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IJBPS Table of Content: February 2015 3(1)

Research Paper

 

Juan-S. León-Lleras and Alberto Acosta.  pp. 1 - 19

BIRD ASSEMBLAGE COMPARISON IN SMALL FRAGMENTS OF DIFFERENT SHAPE AND SIZE

 

           

Little has been published on a small-scale (x < 100 ha) about the independent impact of the shape and size of fragments on community structure of any biological group. Only studies in large scale, in temperate ecosystems, have been performed. Here, the bird community structure was assessed in small High-Andean tropical forest fragments (x < 100 ha). Through direct observation using belt transects we compare bird composition, density, richness and diversity between fragments of three different sizes (10.1 ha < x < 100 ha, 1.1 ha < x < 10 ha and x < 1 ha) and two shapes (polygonal and elliptical). We found that density values differed significatively when comparing shape and size, been higher in smaller and elliptical fragments. Bird richness, Shannon, Fisher-alpha and dominance indexes differed regarding size but not fragment shape. Bird composition changed with fragment shape but not with size. The results coincide with studies conducted in larger fragments (over 1000 ha) in which, bird community composition, density and diversity may be responding to both, fragment shape and size. This emerging pattern observed for birds in the High-Andean forest at small scale should be confirmed experimentally as well as replied in other biological groups and tropical ecosystems.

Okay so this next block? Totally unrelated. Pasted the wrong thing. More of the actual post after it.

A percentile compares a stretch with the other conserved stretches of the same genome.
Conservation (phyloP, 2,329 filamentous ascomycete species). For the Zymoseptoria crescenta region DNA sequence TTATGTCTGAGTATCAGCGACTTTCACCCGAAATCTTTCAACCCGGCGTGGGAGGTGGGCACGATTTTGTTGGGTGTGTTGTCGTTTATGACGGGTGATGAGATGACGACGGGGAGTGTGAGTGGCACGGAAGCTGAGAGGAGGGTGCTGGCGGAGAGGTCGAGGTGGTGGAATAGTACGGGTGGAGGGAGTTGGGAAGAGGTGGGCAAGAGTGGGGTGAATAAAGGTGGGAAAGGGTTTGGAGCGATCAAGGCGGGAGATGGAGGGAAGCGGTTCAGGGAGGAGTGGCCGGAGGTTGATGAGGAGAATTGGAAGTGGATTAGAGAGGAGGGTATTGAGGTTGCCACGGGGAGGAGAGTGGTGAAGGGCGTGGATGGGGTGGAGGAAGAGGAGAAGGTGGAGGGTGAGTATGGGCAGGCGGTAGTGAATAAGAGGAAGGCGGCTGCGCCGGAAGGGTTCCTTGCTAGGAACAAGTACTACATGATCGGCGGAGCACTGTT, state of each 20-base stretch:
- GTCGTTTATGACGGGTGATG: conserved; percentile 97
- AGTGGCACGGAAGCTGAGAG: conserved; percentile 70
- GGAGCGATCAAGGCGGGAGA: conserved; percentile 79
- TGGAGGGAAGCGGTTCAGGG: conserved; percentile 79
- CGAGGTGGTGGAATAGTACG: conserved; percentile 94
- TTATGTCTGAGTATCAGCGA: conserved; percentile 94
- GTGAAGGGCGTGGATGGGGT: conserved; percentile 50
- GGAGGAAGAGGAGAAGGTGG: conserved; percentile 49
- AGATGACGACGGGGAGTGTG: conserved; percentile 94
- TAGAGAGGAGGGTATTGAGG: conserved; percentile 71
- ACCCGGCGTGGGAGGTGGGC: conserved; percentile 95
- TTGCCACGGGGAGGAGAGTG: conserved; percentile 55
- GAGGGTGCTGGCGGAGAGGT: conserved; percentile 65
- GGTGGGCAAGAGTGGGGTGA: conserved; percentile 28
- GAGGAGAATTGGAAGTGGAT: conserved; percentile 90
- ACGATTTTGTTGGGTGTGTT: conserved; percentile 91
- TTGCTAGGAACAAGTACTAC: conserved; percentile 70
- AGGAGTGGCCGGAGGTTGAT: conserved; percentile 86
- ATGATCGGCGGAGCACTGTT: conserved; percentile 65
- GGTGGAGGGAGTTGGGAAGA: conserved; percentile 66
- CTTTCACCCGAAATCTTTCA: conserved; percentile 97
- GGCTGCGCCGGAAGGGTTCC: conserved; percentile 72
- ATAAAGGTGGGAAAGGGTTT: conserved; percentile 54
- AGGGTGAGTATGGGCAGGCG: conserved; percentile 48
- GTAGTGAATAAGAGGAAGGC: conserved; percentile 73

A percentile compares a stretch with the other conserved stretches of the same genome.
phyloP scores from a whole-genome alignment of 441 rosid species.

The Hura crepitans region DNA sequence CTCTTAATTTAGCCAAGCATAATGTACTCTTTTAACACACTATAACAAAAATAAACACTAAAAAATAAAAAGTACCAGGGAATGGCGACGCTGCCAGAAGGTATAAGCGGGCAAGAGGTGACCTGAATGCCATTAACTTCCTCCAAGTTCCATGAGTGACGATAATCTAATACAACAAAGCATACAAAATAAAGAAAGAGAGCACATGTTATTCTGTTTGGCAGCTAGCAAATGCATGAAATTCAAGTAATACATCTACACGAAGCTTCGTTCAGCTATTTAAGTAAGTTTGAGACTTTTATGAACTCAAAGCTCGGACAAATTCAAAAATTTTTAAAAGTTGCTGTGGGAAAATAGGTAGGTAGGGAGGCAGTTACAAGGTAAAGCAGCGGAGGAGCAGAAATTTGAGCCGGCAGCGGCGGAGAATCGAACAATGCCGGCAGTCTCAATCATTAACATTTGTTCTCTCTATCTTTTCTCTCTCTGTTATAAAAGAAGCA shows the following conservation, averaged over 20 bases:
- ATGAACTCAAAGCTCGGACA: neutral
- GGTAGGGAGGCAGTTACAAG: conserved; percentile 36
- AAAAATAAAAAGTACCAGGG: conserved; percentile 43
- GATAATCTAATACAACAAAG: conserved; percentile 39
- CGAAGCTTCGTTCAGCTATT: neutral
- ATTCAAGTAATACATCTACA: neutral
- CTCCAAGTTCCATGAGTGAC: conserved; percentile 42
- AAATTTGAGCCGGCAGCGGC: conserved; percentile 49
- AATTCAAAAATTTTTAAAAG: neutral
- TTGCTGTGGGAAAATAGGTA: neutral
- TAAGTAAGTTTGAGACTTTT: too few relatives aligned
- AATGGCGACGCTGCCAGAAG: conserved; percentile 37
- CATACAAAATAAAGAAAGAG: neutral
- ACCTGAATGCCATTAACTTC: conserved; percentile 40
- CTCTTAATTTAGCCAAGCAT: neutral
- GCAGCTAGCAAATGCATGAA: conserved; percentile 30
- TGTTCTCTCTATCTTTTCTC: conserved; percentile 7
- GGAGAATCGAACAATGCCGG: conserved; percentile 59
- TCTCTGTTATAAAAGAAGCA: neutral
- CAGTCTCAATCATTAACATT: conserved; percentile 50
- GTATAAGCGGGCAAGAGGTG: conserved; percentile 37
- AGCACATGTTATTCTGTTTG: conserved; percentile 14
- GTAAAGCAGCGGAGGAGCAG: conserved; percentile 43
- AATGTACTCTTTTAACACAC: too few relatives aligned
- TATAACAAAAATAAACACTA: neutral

Keywords: Fragmentation; shape; size; assemblage; bird communities; urban ecosystem; High-Andean forest; Colombia.


Manjula Wijesundara.  pp. 20 - 26

A STUDY OF THE AVIFAUNA IN A RURAL AGRICULTURAL AREA IN KANDY DISTRICT, SRI LANKA

 

           

Birds, undoubtedly, are the most fascinating forms of terrestrial life on Earth for the majority of humans. Even the prehistoric man, apparently, was amused by the birds, as is evidenced by the cave paintings of Cro-Magnon men in Altamira in Spain and Lascaux in France (Gooders, 1990). Birds are also depicted in the rock paintings of Australian aborigines (Baran & Martin, 2005) and Bushmen of the Kalahari Desert in South Africa. Avifauna of Sri Lanka is spectacularly diverse, with no less than 450 species on record as at present (including vagrants). Of these, some 237 species are breeding residents and the rest are migrants (species that come to Sri Lanka in search of mild climes during the northern winter).

Keywords: Birds, Sri Lanka, Avifuana.